Although Resident Evil had very little soundtrack, when it was used, it was used effectively and precisely - and immediately set you on edge. Like the best horror movies, the soundtrack for 'Resident Evil' was as much about ambience and atmosphere as anything else. While there's no one distinctive melody or theme, it absolutely worked at scaring the bejesus out of you.


11. 'MEGAMAN 2'

It's kind of incredible the amount of melodies and variety that composers managed to squeeze into 8-bit games. While some of them might have been repetitive or downright annoying, the sheer limitations that they worked against is kind of boggling nowadays. For 'Megaman 2', there were so many levels - each with its own distinct soundtrack - and each one fitting perfectly into what was on-screen. After 'Super Mario Bros.', the soundtrack for 'Megaman 2' is the best of the NES.


10. 'QUAKE'

Interesting tidbit - Trent Reznor of Nine Inch Nails composed the entire soundtrack for 'Quake'e're purely because he was a huge fan of 'Doom' and wanted to try his hand at composing. Likewise, id Software were huge fans of his work, yet Reznor refused payment for creating the soundtrack.

Of course, Reznor is now an in-demand movie composer, but if you happen to play 'Quake' again, you can hear that same oppressive, atmospheric soundtrack he's become known for. Very few composers know have to capture dread in the way that Trent Reznor does, and the soundtrack for 'Quake' is one of his most frightening works.



9. 'PORTAL 2'

Although most people associate 'Portal 2' with the comedy musical number Want You Gone from GlaDOS, the incidental music inside the game really is special. Like a lot of 'Portal 2', it's quirky, fun, unusual and way more smart than you realise.

It layers over each level so effortlessly but doesn't become distracting when you're trying to figure out the puzzle. That, in itself, is particularly difficult to do - making music that won't necessarily be ignored, but can blend seamlessly into the background without distracting a player. And, yes, Want You Gone is a gas.



Although 'Mortal Kombat' had specific music for stages, 'Street Fighter II' had music for characters. Like the characters themselves, each of them were unique, distinctive and easily recognisable. Granted, it worked with the most basic characteristics for each fighter, it nevertheless evoked and defined them in ways the graphics on-screen couldn't.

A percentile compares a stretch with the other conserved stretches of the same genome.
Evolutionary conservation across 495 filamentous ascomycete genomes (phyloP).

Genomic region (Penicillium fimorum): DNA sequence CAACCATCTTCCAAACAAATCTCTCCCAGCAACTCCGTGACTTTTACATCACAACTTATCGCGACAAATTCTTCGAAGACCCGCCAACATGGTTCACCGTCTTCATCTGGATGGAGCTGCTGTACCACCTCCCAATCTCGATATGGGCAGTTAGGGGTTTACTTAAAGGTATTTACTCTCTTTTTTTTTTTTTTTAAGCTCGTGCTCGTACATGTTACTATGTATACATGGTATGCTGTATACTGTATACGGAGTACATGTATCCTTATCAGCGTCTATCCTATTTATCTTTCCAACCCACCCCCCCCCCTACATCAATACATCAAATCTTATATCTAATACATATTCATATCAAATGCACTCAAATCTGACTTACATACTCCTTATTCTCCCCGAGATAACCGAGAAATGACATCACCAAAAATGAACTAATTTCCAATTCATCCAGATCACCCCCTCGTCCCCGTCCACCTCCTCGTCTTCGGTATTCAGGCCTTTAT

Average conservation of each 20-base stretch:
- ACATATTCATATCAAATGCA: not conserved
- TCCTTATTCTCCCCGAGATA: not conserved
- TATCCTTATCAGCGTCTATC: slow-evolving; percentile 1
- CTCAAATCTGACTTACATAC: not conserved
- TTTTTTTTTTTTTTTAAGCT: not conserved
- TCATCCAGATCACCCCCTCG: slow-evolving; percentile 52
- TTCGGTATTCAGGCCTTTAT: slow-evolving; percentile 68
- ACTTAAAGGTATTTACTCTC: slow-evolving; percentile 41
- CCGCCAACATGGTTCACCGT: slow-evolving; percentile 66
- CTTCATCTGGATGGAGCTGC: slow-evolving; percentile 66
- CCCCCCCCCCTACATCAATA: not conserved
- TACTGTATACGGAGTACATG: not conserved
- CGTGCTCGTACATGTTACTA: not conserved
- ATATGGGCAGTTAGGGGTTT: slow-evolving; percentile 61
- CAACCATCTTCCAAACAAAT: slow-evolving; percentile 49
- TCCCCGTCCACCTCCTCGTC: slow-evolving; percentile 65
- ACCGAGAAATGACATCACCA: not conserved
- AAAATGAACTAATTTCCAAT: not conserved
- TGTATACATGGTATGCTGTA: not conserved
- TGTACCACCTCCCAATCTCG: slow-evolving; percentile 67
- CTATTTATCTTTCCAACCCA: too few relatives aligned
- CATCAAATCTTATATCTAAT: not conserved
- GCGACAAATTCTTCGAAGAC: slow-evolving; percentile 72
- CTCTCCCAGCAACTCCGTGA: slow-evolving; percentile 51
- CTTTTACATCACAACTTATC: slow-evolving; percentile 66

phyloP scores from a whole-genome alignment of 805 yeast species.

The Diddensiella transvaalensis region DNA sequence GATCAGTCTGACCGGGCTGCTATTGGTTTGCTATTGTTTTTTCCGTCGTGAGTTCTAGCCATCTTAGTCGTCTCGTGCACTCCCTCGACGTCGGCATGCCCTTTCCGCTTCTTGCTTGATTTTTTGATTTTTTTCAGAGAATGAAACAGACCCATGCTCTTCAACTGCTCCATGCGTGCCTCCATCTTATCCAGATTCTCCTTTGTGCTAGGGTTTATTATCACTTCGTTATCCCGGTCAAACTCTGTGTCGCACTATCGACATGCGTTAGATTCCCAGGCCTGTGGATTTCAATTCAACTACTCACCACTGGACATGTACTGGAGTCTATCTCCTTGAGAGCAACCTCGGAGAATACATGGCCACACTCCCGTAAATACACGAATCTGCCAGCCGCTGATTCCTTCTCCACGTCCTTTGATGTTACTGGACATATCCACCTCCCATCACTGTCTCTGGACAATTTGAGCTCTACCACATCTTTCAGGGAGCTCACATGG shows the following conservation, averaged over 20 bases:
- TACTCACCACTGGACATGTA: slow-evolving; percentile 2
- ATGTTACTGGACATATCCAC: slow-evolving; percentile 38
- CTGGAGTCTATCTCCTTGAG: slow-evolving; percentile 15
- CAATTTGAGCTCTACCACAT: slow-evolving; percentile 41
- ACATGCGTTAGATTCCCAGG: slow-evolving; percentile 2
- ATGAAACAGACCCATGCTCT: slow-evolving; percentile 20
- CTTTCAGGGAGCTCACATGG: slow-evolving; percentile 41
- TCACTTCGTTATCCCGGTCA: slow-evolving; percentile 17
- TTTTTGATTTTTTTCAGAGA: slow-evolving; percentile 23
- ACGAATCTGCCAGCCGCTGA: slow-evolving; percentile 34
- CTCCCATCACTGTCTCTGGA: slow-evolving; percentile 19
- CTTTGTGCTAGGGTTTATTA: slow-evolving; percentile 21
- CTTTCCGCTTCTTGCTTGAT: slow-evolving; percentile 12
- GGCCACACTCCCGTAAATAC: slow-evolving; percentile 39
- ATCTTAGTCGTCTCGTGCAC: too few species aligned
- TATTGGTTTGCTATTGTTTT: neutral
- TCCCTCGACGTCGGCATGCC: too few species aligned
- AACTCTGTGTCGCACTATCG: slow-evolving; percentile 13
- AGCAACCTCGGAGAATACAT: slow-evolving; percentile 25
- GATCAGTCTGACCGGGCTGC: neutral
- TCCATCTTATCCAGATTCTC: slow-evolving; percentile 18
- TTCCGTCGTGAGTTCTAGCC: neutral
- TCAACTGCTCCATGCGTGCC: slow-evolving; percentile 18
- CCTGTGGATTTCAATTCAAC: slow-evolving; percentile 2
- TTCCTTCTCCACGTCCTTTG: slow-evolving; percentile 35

Guile's theme was loud and triumphant, Vega's was mysterious and gallant, M. Bison's was dark and foreboding. Like 'Mortal Kombat II', the general melodies haven't changed all that much over the years because they nailed them down perfectly.



'Skyrim', 'Oblivion', and 'Morrowind' all had excellent soundtracks - and really, it's about personal preference when it comes to picking the best one. Our choice has to go to 'Oblivion'. While 'Skyrim' had its Nordic flourishes, evoking the hardened tundras and freezing winds, 'Oblivion' was just pure high adventure and soaring mountains. What's more, seeing the lush landscape of Cyrodiil for the first time with the overworld music was an eye-opening experience and was many players first experience with an immersive, open-world game. The music of 'Oblivion' was a huge part in that.



You only need to listen to the soundtrack of 'Final Fantasy VII' with an actual orchestra to get just how huge the scale that Nobuo Uematsu was working on. That said, he specifically opted for the MIDI sound so as to make it sound distinctive. Not only that, but he also wrote for each scene with a script in mind rather than trying to enforce a melody or specific mood. The soundtrack was massive and, spread out over three CDs, it covered every genre imaginable and became iconic in the intervening years. Flying Lotus even uses Shinra Inc. in his live-set. That's how influential the soundtrack was.